In this article
Why communication strategies are important when speaking with someone who has a hearing loss or when you have hearing loss?
As an experienced audiologist, it is not uncommon for me to joke about being a part marriage counselor. When a couple comes in for a hearing test, I want to know how they communicate. I want to know, are they in the same room or even on the same floor? How noisy is it? Is the partner speaking softly?
Since hearing loss is gradual and the habits we developed over time become ingrained, our acquired hearing loss makes it difficult to communicate successfully as we once did. Where you used to be able to talk while doing the dishes and your partner sitting at the table, now you have to get their attention, turn off the water, and turn around. Restaurants are too noisy, everyone at the book club speaks too softly, etc.
The good news is that with a little effort, you can increase your odds of reducing the frustration and breakdowns that can occur.
“I hear you better when I have my glasses on”
For many of us, we get a lot of information from facial expressions and the movement of a person’s lips. This is one example of a communication strategy people are already using when they come to me. They know to look for additional information to support what they are hearing. This means making sure they can see the person they are speaking with. However, only about 20% - 30% of speech is visible on the lips. So what else can you do to improve communication when speaking with someone who has hearing loss, or when you have hearing loss?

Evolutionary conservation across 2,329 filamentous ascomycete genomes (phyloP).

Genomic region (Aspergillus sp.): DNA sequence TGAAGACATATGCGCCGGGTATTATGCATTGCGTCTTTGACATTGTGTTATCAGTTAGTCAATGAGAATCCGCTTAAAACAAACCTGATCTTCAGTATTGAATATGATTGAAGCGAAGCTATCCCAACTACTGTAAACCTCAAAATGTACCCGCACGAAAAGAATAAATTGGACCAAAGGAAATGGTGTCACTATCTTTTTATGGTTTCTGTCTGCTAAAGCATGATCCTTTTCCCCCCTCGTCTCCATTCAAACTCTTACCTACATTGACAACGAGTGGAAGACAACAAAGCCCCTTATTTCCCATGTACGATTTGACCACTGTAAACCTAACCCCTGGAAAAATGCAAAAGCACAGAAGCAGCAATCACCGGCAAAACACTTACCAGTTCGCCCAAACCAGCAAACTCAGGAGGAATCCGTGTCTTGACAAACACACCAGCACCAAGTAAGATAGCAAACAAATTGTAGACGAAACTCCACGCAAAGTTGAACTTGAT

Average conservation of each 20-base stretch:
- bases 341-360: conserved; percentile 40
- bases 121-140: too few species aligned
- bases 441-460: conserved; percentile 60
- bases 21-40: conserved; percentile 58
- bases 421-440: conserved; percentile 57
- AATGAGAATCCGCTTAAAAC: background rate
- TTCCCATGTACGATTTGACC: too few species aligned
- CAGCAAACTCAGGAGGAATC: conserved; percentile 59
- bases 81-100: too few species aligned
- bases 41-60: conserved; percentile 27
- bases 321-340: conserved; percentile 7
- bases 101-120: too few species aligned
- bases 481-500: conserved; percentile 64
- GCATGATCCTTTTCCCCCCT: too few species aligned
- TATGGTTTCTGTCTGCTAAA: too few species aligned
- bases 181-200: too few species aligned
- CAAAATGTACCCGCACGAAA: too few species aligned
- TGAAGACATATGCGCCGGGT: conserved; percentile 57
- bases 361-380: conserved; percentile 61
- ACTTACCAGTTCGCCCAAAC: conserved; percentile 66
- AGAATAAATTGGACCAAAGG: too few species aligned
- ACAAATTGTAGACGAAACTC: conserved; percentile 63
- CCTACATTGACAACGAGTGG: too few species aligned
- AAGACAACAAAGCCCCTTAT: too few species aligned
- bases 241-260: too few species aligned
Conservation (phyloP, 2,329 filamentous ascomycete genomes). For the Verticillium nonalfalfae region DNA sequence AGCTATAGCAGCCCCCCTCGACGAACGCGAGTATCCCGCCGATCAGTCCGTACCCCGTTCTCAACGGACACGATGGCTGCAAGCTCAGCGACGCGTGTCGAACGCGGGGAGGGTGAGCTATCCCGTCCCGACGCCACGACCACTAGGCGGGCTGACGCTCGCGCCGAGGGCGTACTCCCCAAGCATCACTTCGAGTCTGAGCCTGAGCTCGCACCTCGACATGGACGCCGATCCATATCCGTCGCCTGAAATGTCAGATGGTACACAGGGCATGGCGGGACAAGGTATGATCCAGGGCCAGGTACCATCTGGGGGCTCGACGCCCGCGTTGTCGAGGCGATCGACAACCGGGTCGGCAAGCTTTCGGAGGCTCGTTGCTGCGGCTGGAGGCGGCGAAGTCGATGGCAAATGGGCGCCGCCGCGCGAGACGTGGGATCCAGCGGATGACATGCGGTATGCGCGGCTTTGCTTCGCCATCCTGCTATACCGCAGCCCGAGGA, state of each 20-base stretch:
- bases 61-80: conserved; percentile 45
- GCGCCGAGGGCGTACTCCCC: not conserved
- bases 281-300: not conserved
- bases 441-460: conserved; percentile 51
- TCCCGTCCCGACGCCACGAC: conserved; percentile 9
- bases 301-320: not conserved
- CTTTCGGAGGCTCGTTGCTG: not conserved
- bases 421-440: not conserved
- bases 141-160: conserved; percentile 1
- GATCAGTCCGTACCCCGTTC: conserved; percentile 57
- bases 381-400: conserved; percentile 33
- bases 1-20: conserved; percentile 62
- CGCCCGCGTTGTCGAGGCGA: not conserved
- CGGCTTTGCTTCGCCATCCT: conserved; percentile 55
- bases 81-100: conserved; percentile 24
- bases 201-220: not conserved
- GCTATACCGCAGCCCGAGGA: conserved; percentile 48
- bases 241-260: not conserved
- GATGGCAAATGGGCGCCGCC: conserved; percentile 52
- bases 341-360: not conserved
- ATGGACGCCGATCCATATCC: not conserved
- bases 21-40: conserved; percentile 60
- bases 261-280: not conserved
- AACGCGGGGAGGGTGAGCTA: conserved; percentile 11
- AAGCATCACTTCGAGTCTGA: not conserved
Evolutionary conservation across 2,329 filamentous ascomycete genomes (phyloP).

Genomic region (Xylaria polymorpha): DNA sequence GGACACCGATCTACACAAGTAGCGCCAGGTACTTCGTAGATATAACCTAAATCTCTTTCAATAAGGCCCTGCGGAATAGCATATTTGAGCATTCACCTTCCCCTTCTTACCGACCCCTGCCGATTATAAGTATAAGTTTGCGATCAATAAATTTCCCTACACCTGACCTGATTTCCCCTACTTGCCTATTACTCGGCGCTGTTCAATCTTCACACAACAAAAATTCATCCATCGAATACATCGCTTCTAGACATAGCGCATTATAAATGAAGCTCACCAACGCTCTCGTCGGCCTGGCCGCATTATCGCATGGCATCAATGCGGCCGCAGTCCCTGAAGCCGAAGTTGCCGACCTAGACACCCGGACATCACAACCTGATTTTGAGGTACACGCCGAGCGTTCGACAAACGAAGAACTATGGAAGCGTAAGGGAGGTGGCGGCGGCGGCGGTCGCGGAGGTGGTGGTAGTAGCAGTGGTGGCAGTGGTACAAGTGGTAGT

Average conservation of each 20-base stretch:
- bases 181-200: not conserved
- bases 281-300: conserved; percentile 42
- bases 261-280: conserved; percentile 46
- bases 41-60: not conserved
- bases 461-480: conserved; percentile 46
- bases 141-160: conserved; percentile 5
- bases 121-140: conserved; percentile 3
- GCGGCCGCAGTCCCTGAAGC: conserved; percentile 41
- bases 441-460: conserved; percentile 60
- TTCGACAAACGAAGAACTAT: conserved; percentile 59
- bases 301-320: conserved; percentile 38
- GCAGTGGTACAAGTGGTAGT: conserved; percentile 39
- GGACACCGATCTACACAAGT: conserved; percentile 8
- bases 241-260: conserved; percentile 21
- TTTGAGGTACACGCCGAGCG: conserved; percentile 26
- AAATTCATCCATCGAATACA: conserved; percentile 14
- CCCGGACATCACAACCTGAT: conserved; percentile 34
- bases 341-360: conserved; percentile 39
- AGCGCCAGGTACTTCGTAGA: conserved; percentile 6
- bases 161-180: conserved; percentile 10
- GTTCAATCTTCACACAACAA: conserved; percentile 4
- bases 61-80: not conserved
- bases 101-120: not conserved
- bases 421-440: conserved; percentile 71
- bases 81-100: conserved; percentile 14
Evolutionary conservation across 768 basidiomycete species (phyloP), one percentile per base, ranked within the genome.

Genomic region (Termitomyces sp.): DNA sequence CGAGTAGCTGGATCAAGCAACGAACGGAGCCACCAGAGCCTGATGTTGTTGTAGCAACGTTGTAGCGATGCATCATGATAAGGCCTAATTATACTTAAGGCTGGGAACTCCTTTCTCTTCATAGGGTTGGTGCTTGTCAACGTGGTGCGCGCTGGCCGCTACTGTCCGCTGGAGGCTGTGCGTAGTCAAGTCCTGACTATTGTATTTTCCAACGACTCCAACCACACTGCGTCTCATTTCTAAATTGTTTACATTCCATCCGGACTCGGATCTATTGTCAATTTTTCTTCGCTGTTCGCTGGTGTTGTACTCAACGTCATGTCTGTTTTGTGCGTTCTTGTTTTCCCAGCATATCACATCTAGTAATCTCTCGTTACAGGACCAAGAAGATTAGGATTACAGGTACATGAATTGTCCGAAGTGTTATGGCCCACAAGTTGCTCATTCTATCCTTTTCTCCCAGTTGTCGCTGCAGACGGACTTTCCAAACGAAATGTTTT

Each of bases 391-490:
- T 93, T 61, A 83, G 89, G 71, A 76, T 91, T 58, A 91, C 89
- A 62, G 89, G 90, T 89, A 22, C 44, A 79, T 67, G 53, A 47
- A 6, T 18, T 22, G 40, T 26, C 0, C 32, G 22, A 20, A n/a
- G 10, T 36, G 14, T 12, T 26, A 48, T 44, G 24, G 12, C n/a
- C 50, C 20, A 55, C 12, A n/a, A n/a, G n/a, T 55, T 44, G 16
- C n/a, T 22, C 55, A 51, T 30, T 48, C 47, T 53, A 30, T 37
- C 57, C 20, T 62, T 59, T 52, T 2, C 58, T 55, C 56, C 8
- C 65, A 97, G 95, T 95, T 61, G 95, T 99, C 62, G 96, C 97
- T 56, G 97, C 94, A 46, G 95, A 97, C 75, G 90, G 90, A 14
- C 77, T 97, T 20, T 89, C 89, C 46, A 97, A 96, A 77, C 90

How to improve communication when speaking with someone who has a hearing loss or when you have hearing loss?
It's important to be persistent and patient in ensuring an improved communication environment. There are many communication strategies you can adopt as a person with hearing loss or when you communicate with someone who has hearing loss. Here are common strategies you can start with:
Gain the listener's attention. Call their name and allow them time to get ready to listen.
Speak face-to-face. Facial expressions and body language are clues to help supplement spoken information.
Do not speak from a distance or different room.
Speak slower, not louder, and take pauses between thoughts.
Alert people to changes in topic.
Shut off unnecessary noise, such as fans, radios, television, and running water.
Check frequently for understanding. Don’t ask open-ended questions, they will almost always say “yes.”
Rephrase or restate instead of repeating exactly what was said.
Ask the individual to repeat back important dates, times, or other information.
Write down information when verbal communication is challenging.
Maintain a sense of humor when misunderstandings occur. Laughter can help to lighten the situation.
If the partner has somewhat asymmetric hearing loss, make sure you are standing on their better hearing side.
Make sure your face is illuminated and you do not cover your mouth with your hand.
Effective communication is the cornerstone of our daily lives, for building and maintaining relationships, and it plays a key role in ensuring the well-being of people with hearing loss. I hope the strategies outlined in this blog will help you improve your communication. If you have hearing loss I hope to encourage you to think about how to be successful, and most importantly help you to continue an engaged, social, and active lifestyle.
While the recommendations above set a solid foundation for communication, navigating specific scenarios like dining out can present its own set of challenges. In our upcoming post, 'Proven Strategies for Dining Out with Hearing Loss', we'll dive into these unique circumstances, providing valuable advice for dining out when you or someone in your group has hearing loss.